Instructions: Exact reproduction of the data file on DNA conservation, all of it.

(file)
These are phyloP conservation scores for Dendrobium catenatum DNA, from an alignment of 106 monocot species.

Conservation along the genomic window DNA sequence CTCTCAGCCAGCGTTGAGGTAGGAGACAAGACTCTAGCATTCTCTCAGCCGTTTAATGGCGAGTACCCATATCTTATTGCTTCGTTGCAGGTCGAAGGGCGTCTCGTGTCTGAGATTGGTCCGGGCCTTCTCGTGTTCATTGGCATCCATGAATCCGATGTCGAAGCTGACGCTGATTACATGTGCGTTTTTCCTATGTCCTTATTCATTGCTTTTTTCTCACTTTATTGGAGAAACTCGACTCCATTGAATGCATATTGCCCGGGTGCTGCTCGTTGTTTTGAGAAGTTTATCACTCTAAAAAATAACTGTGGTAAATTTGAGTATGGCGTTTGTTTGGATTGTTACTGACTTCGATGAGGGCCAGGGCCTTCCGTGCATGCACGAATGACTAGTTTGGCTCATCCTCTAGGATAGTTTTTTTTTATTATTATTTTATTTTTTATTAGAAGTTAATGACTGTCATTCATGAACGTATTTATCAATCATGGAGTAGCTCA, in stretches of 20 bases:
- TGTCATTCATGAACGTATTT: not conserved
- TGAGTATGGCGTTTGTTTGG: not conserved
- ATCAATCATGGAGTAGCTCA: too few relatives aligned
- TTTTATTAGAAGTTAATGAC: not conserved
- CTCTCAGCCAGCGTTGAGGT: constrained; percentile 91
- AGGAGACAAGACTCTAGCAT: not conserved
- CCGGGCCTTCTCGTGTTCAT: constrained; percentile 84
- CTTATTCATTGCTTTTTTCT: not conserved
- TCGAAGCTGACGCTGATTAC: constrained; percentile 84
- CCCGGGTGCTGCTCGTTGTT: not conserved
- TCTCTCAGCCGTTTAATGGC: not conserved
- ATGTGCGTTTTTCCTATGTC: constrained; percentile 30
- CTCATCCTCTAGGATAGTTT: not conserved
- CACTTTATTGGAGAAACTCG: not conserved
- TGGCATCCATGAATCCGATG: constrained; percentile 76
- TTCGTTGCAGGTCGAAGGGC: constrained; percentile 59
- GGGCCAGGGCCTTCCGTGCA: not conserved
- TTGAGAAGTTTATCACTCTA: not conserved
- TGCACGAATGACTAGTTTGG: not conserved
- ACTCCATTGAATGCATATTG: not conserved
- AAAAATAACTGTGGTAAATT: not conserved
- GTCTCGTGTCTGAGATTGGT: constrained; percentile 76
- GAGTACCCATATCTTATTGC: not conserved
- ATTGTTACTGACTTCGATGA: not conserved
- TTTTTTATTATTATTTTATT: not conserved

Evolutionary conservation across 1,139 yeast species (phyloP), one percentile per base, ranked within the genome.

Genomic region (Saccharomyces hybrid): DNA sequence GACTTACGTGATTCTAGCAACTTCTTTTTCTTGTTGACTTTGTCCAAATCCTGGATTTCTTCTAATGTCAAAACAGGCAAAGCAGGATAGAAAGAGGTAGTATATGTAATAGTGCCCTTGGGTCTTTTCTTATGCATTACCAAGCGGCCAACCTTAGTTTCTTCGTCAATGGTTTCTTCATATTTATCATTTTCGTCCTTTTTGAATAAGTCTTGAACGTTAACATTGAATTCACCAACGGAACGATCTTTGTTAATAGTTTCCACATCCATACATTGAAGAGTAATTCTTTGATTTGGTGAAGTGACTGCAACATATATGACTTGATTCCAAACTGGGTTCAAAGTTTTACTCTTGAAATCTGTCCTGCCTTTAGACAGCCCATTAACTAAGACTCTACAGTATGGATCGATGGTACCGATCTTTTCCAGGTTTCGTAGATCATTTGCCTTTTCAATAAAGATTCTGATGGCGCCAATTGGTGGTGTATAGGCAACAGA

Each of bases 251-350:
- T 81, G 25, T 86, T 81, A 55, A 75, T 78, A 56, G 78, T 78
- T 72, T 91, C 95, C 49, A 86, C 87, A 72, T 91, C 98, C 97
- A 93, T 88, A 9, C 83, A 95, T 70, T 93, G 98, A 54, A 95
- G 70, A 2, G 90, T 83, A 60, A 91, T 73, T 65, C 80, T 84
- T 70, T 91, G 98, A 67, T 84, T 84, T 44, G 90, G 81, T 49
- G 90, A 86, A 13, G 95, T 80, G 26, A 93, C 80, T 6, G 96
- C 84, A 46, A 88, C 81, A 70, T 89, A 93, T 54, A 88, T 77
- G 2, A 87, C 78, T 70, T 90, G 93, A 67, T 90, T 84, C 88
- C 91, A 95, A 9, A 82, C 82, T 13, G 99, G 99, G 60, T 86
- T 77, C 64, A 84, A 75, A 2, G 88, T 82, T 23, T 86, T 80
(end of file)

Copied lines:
These are phyloP conservation scores for Dendrobium catenatum DNA, from an alignment of 106 monocot species.

Conservation along the genomic window DNA sequence CTCTCAGCCAGCGTTGAGGTAGGAGACAAGACTCTAGCATTCTCTCAGCCGTTTAATGGCGAGTACCCATATCTTATTGCTTCGTTGCAGGTCGAAGGGCGTCTCGTGTCTGAGATTGGTCCGGGCCTTCTCGTGTTCATTGGCATCCATGAATCCGATGTCGAAGCTGACGCTGATTACATGTGCGTTTTTCCTATGTCCTTATTCATTGCTTTTTTCTCACTTTATTGGAGAAACTCGACTCCATTGAATGCATATTGCCCGGGTGCTGCTCGTTGTTTTGAGAAGTTTATCACTCTAAAAAATAACTGTGGTAAATTTGAGTATGGCGTTTGTTTGGATTGTTACTGACTTCGATGAGGGCCAGGGCCTTCCGTGCATGCACGAATGACTAGTTTGGCTCATCCTCTAGGATAGTTTTTTTTTATTATTATTTTATTTTTTATTAGAAGTTAATGACTGTCATTCATGAACGTATTTATCAATCATGGAGTAGCTCA, in stretches of 20 bases:
- TGTCATTCATGAACGTATTT: not conserved
- TGAGTATGGCGTTTGTTTGG: not conserved
- ATCAATCATGGAGTAGCTCA: too few relatives aligned
- TTTTATTAGAAGTTAATGAC: not conserved
- CTCTCAGCCAGCGTTGAGGT: constrained; percentile 91
- AGGAGACAAGACTCTAGCAT: not conserved
- CCGGGCCTTCTCGTGTTCAT: constrained; percentile 84
- CTTATTCATTGCTTTTTTCT: not conserved
- TCGAAGCTGACGCTGATTAC: constrained; percentile 84
- CCCGGGTGCTGCTCGTTGTT: not conserved
- TCTCTCAGCCGTTTAATGGC: not conserved
- ATGTGCGTTTTTCCTATGTC: constrained; percentile 30
- CTCATCCTCTAGGATAGTTT: not conserved
- CACTTTATTGGAGAAACTCG: not conserved
- TGGCATCCATGAATCCGATG: constrained; percentile 76
- TTCGTTGCAGGTCGAAGGGC: constrained; percentile 59
- GGGCCAGGGCCTTCCGTGCA: not conserved
- TTGAGAAGTTTATCACTCTA: not conserved
- TGCACGAATGACTAGTTTGG: not conserved
- ACTCCATTGAATGCATATTG: not conserved
- AAAAATAACTGTGGTAAATT: not conserved
- GTCTCGTGTCTGAGATTGGT: constrained; percentile 76
- GAGTACCCATATCTTATTGC: not conserved
- ATTGTTACTGACTTCGATGA: not conserved
- TTTTTTATTATTATTTTATT: not conserved

Evolutionary conservation across 1,139 yeast species (phyloP), one percentile per base, ranked within the genome.

Genomic region (Saccharomyces hybrid): DNA sequence GACTTACGTGATTCTAGCAACTTCTTTTTCTTGTTGACTTTGTCCAAATCCTGGATTTCTTCTAATGTCAAAACAGGCAAAGCAGGATAGAAAGAGGTAGTATATGTAATAGTGCCCTTGGGTCTTTTCTTATGCATTACCAAGCGGCCAACCTTAGTTTCTTCGTCAATGGTTTCTTCATATTTATCATTTTCGTCCTTTTTGAATAAGTCTTGAACGTTAACATTGAATTCACCAACGGAACGATCTTTGTTAATAGTTTCCACATCCATACATTGAAGAGTAATTCTTTGATTTGGTGAAGTGACTGCAACATATATGACTTGATTCCAAACTGGGTTCAAAGTTTTACTCTTGAAATCTGTCCTGCCTTTAGACAGCCCATTAACTAAGACTCTACAGTATGGATCGATGGTACCGATCTTTTCCAGGTTTCGTAGATCATTTGCCTTTTCAATAAAGATTCTGATGGCGCCAATTGGTGGTGTATAGGCAACAGA

Each of bases 251-350:
- T 81, G 25, T 86, T 81, A 55, A 75, T 78, A 56, G 78, T 78
- T 72, T 91, C 95, C 49, A 86, C 87, A 72, T 91, C 98, C 97
- A 93, T 88, A 9, C 83, A 95, T 70, T 93, G 98, A 54, A 95
- G 70, A 2, G 90, T 83, A 60, A 91, T 73, T 65, C 80, T 84
- T 70, T 91, G 98, A 67, T 84, T 84, T 44, G 90, G 81, T 49
- G 90, A 86, A 13, G 95, T 80, G 26, A 93, C 80, T 6, G 96
- C 84, A 46, A 88, C 81, A 70, T 89, A 93, T 54, A 88, T 77
- G 2, A 87, C 78, T 70, T 90, G 93, A 67, T 90, T 84, C 88
- C 91, A 95, A 9, A 82, C 82, T 13, G 99, G 99, G 60, T 86
- T 77, C 64, A 84, A 75, A 2, G 88, T 82, T 23, T 86, T 80